Where provided, public sidewalks shall comply with the requirements of this section.
X02.2.2 Wall mounted objects.
Objects with leading edges more than 27 inches (685mm) from the ground and not more than 80 inches (2030mm) above the ground shall protrude no more than 4 inches (100mm) maximum horizontally into the public sidewalk.
EXCEPTION: Handrails serving stairs and ramps shall protrude no more than 41/2 inches (115mm) maximum from the wall.
Wall-mounted object dimensioned to a maximum projection of four inches.
Advisory: For elements that do not require knee room below, the designer should consider placing the leading edge at or below 15 inches (380mm) in order to accommodate a greater variety of users.
Discussion: The three principal cane techniques are: 1) the touch technique, where the cane is arced from side-to-side and touches the ground at points outside both shoulders; 2) the constant contact technique, where the cane is slid from side-to-side in a path extending just beyond both shoulders; and 3) the diagonal technique, where the cane is held in a stationary position diagonally across the body with the tip just above the ground at a point outside one shoulder and the handle extended to a point outside the other shoulder. When one of these techniques is used and the element is in the detectable range, it gives a person of average adult stature, who uses proficient technique with a long cane, sufficient time to detect the element with the cane before there is body contact. The typical cane techniques do not locate objects extending into the travel path above the hips. Pedestrians who are blind or visually impaired may travel on any part of the public sidewalk and are not limited to the pedestrian access route.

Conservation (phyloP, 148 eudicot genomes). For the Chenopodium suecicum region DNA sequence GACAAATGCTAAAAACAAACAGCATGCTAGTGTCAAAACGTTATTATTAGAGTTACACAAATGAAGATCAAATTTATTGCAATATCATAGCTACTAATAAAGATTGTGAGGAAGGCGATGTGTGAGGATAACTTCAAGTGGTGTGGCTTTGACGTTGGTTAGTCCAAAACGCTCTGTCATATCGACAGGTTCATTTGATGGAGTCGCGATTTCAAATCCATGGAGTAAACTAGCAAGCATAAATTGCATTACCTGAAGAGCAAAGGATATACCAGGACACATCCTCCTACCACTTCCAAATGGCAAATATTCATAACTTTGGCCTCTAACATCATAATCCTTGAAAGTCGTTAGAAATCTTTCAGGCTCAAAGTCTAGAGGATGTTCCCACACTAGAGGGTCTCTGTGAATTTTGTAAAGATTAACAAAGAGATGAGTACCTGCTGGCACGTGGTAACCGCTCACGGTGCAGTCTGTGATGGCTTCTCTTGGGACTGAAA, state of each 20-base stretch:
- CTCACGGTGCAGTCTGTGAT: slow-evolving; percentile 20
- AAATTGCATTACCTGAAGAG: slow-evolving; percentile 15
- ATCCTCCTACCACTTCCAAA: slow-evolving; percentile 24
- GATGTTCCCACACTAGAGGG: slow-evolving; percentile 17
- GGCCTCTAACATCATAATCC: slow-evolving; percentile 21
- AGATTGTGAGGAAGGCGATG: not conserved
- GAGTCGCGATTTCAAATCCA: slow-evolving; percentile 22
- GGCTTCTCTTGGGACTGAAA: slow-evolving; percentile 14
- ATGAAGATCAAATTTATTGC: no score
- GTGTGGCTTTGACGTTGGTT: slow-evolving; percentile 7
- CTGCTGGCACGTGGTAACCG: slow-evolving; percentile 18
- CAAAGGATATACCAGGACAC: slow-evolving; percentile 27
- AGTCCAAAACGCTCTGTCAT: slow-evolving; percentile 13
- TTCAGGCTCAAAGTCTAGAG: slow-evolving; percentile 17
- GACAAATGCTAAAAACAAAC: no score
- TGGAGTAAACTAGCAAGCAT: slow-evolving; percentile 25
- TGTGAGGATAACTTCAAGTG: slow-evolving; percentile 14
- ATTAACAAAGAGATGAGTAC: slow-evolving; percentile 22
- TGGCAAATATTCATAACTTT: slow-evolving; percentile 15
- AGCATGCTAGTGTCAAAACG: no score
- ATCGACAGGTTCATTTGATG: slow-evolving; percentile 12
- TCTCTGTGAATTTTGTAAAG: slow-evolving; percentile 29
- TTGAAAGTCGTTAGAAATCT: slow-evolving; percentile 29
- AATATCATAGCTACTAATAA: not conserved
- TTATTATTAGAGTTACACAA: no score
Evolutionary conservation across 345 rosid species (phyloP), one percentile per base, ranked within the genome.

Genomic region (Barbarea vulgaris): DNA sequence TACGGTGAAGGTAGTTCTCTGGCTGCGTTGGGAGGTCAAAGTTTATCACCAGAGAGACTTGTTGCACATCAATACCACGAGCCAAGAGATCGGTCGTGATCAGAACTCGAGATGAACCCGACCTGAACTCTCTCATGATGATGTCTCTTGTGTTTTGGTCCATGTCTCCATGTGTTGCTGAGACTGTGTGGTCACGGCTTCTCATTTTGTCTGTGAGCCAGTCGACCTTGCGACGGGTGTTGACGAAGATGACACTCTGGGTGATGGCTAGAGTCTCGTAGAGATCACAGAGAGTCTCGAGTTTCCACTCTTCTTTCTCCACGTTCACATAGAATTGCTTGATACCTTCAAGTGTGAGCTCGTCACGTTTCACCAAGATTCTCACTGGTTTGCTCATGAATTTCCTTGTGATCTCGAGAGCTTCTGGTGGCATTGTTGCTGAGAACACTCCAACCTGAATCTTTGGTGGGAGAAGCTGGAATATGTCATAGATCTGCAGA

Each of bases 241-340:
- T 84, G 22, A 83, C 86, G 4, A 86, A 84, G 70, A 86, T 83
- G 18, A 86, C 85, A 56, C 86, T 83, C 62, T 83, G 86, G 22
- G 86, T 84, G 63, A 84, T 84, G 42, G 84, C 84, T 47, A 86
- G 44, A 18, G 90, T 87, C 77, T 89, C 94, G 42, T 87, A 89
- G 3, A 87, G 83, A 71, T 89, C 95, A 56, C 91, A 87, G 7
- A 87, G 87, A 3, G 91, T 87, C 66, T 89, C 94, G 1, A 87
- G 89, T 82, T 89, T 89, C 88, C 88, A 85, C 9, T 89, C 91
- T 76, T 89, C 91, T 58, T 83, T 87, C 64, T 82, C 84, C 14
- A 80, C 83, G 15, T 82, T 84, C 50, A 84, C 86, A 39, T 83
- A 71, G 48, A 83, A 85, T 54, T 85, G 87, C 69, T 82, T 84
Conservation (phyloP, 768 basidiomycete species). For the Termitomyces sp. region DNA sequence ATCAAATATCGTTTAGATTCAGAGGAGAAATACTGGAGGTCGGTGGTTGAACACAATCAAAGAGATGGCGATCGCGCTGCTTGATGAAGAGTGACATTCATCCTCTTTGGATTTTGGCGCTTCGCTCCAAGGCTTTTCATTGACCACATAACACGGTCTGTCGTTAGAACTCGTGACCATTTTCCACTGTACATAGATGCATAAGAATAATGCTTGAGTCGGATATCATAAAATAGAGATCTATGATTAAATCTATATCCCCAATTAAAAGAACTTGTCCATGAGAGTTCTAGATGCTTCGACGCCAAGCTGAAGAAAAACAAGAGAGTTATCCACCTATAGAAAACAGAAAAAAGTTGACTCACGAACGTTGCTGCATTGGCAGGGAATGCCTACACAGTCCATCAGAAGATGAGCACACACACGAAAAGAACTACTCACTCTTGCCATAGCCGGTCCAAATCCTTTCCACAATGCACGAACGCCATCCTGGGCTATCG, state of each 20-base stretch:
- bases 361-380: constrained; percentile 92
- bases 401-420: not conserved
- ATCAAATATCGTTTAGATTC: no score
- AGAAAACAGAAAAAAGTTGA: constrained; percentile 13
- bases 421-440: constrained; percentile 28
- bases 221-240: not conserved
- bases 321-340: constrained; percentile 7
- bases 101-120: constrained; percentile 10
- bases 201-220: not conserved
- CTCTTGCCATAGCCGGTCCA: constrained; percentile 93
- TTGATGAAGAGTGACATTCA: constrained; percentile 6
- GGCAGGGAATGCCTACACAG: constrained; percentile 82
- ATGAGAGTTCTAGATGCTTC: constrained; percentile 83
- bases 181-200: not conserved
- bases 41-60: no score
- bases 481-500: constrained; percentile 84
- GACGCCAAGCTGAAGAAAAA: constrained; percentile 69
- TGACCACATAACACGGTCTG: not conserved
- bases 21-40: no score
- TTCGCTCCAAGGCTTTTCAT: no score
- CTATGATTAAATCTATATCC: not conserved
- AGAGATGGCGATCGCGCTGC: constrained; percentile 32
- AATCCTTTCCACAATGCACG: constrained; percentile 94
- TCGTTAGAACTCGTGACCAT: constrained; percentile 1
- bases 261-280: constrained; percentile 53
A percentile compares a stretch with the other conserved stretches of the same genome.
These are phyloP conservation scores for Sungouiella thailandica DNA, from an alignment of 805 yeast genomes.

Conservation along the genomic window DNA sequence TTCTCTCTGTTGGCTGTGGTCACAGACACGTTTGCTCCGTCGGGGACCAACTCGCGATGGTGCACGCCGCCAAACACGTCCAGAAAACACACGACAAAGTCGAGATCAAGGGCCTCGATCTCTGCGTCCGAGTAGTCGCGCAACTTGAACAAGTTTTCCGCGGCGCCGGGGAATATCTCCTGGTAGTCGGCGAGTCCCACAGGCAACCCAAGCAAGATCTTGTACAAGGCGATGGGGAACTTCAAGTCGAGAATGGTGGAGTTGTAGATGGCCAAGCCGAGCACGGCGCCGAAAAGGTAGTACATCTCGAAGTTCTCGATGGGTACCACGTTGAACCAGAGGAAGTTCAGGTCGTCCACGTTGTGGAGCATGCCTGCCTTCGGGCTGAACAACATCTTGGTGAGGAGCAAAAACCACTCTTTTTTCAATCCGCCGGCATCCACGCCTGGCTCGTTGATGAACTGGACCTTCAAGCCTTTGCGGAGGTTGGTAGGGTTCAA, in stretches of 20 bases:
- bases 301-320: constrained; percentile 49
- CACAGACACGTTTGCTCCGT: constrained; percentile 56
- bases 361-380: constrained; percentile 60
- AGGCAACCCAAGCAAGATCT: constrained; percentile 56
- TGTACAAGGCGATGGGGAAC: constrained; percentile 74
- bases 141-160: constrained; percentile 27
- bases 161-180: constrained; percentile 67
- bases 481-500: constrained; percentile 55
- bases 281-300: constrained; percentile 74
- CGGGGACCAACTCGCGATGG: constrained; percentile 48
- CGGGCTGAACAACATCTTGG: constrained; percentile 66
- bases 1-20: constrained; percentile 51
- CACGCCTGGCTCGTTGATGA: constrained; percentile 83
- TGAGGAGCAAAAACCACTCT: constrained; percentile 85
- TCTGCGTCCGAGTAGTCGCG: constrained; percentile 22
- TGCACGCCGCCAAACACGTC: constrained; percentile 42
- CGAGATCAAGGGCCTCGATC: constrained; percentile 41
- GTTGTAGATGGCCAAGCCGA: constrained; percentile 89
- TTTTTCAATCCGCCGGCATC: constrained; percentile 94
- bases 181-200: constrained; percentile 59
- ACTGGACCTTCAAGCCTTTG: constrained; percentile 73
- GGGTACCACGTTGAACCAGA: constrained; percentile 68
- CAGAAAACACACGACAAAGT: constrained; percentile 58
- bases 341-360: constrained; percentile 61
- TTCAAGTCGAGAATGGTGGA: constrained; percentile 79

Pilot research (Karnes et al.) indicates that numerous body contacts are likely to be made with objects that protrude four inches from walls or twelve inches from a post or pylon, even by adults who travel using a long cane proficiently in one of the three principal cane techniques. For persons of short stature, including children, simple geometry indicates that they will be unlikely to detect objects with a long cane before contacting them with the body when the leading edge is as high as 27 inches above the floor or ground. Many persons do not consistently use proficient techniques with a long cane; they are particularly at risk.
X02.2.3 Post-mounted objects.
Freestanding objects mounted on posts or pylons shall overhang a maximum of 4 inches (100mm) when located more than 27 inches (685mm) from the ground and less than 80 inches (2030mm) above the floor or ground. Where a sign or other obstruction is mounted between posts or pylons and the clear distance between the posts or pylons is greater than 12 inches (305mm), there shall be a bar or similarly detectable element 15 inches (380mm) above the floor or ground connecting the two posts or pylons. Such bar or other element shall provide visual contrast with the ground surface.
Post-mounted object seen in elevation, dimensioned to indicate 4" maximum protrusion.